Due to variable etiology, identification of the responsible microorganism through neurosurgical drainage followed by long-term intravenous antibiotics remains the mainstay in treating extraaxial CNS infections. Optimal outcome is achieved with early diagnosis and therapy.

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Deanna Sasaki-Adams, Abhaya Kulkarni, James Rutka, Peter Dirks, Michael Taylor and James M. Drake

✓Osteogenesis imperfecta (OI) is a rare genetic disorder characterized by disruption of normal collagen formation resulting in varying degrees of skeletal vulnerability, ligamentous laxity, and scleral discoloration. Children with OI may suffer from complex neurosurgical problems affecting the brain and spine. The authors sought to determine the neurosurgical implications of OI in a cohort of patients treated at a quaternary care center for pediatrics.

The authors reviewed the case histories of 10 children with OI treated by the neurosurgical service at the Hospital for Sick Children in Toronto between January 1988 and March 2007. The cases of 4 of these children are highlighted in the article. The most common neurosurgical conditions encountered in this cohort included macrocephaly in 5 patients, subdural hematoma in 3 patients, epidural hematoma in 2 patients, and hydrocephalus in 3 patients. Basilar invagination and spinal fractures were observed in 20% of the cohort. Although some patients could be treated nonoperatively, several required craniotomy for clot evacuation, decompression, and spinal fixation for fracture or basilar invagination, and cerebrospinal fluid shunt insertion.

Neurosurgical conditions affecting patients with OI include macrocephaly, the development of an acute intracranial hematoma after often minimal trauma, the development of chronic subdural fluid collections that may require drainage, hydrocephalus (both communicating and noncommunicating), basilar invagination, and subaxial spinal fractures. Surgery may be complicated in some children because of the underlying bone fragility and bleeding diathesis commonly observed in patients with OI.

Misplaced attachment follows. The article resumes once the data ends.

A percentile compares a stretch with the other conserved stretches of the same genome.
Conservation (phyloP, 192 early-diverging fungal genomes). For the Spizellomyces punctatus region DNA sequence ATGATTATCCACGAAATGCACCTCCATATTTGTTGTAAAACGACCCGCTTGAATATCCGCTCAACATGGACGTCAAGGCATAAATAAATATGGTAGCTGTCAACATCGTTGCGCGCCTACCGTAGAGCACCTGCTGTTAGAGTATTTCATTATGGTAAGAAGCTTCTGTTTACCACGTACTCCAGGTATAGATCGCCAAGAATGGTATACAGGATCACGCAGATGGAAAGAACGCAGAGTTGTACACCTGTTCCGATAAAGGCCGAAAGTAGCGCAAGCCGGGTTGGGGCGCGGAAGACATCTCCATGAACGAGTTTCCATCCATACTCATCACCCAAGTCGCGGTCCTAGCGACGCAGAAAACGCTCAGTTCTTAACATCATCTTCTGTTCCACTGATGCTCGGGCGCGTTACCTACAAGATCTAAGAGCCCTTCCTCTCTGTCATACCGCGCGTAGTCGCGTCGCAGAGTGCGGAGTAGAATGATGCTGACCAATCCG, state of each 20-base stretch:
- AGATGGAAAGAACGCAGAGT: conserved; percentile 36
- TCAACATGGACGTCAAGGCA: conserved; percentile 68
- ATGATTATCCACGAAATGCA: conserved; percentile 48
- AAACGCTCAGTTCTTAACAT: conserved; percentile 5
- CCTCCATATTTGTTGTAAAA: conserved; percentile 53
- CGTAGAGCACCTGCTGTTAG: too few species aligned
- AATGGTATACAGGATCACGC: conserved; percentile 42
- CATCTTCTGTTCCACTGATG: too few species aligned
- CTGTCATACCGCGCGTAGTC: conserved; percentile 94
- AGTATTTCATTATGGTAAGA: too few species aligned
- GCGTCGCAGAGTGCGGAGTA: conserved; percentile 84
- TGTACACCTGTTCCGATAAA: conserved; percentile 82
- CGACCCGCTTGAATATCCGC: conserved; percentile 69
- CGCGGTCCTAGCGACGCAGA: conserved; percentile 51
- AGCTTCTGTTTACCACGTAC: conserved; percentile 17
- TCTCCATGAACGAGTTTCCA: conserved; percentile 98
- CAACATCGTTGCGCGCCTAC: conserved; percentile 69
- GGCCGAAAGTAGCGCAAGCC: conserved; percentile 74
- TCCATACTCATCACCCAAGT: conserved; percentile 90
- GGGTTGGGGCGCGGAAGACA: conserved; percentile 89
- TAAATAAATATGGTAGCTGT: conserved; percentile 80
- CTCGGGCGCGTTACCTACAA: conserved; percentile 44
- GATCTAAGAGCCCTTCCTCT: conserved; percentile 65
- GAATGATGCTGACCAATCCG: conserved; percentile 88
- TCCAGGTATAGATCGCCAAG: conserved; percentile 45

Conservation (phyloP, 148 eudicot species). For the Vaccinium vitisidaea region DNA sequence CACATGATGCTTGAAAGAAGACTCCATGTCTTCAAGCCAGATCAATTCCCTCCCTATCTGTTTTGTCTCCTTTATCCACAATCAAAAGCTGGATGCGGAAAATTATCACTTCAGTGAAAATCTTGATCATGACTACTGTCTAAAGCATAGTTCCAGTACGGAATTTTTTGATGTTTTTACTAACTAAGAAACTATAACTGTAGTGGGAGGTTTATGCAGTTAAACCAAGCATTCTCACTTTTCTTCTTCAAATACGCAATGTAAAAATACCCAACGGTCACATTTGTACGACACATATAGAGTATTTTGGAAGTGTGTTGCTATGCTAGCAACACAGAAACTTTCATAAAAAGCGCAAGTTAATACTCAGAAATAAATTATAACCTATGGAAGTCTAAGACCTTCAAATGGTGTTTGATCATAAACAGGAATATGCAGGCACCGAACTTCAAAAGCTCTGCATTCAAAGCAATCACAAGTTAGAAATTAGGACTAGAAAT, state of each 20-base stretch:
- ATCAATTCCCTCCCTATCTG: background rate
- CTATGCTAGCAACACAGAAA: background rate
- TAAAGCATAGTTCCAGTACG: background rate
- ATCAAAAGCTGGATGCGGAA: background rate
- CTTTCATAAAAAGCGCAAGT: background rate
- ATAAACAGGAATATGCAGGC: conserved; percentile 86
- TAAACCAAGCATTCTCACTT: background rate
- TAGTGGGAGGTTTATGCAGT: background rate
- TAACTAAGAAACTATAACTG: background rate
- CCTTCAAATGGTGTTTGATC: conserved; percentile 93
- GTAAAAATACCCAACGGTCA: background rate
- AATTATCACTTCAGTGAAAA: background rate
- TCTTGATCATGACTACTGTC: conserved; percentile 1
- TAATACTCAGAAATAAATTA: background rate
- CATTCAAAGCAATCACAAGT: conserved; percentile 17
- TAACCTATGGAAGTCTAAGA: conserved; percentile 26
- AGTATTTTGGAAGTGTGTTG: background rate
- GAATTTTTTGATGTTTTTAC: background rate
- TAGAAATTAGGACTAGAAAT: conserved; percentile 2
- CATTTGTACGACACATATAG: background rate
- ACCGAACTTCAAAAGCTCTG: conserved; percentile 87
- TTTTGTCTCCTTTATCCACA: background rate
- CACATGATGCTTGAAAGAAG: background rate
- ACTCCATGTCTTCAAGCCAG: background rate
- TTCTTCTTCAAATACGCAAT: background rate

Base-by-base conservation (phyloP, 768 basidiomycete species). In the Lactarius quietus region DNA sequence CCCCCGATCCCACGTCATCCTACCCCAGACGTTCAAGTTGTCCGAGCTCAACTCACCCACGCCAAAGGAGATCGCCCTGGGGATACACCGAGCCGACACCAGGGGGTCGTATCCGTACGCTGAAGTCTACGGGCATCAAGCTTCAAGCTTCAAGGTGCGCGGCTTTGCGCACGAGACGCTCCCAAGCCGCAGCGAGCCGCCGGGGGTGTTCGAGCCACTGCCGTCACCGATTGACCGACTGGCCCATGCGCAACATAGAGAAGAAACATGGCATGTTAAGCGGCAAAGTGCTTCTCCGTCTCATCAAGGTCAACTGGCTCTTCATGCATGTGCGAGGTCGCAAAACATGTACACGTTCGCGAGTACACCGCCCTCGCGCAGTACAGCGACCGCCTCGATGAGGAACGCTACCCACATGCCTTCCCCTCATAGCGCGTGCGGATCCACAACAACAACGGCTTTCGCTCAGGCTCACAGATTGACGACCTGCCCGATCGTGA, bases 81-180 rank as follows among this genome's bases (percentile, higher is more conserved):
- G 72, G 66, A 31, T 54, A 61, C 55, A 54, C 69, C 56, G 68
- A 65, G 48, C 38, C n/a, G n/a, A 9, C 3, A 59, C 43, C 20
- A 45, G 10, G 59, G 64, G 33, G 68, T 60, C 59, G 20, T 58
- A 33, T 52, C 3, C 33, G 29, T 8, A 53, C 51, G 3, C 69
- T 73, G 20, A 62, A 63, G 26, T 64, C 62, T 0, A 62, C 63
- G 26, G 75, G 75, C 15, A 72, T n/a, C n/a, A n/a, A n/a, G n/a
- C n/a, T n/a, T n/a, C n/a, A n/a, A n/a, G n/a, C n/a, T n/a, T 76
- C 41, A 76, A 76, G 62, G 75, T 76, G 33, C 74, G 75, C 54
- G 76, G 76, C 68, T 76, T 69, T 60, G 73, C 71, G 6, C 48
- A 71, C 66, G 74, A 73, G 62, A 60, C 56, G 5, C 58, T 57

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Raafat R. Yahya, Peter Dirks, Robin Humphreys, James T. Rutka, Michael Taylor and James M. Drake

Object

Television tipover has recently been recognized as a significant cause of injury in children, and head injury accounts for most of the associated deaths. The authors reviewed their experience with children who sustained head injury from falling televisions.

Methods

Children admitted with the diagnosis of head injury related to falling televisions since 1992 were identified from the authors' trauma database, and a retrospective review of the medical records was performed.

Eighteen patients were identified: 13 boys and five girls whose ages ranged from 12 months to 10 years (mean 44 months). The admission Glasgow Coma Scale (GCS) score was 15 in 10 patients. Only three patients had a GCS score of 8 or less (one patient had a score of 4). Neurological examinations were normal in 10 patients; three had cranial nerve deficits and three had otorrhea, otorrhagia, or hemotympanum. Radiological abnormalities included 16 skull fractures, three epidural hematomas, three small subdural hematomas, one intracranial hemorrhage, and three venous obstructions of the transverse—sigmoid sinus. The mean hospital stay was 8.9 days (range 2–39 days). Follow up at 0.2 to 68 months (mean 13.4 months) revealed severe neurological deficits in one patient and cranial nerve deficits of cranial nerves six, seven, or eight in six patients.

Conclusions

Falling televisions result in significant head injuries in children, with substantial short- and long-term sequelae. This injury is easily preventable through simple measures taken by both the manufacturers and caregivers.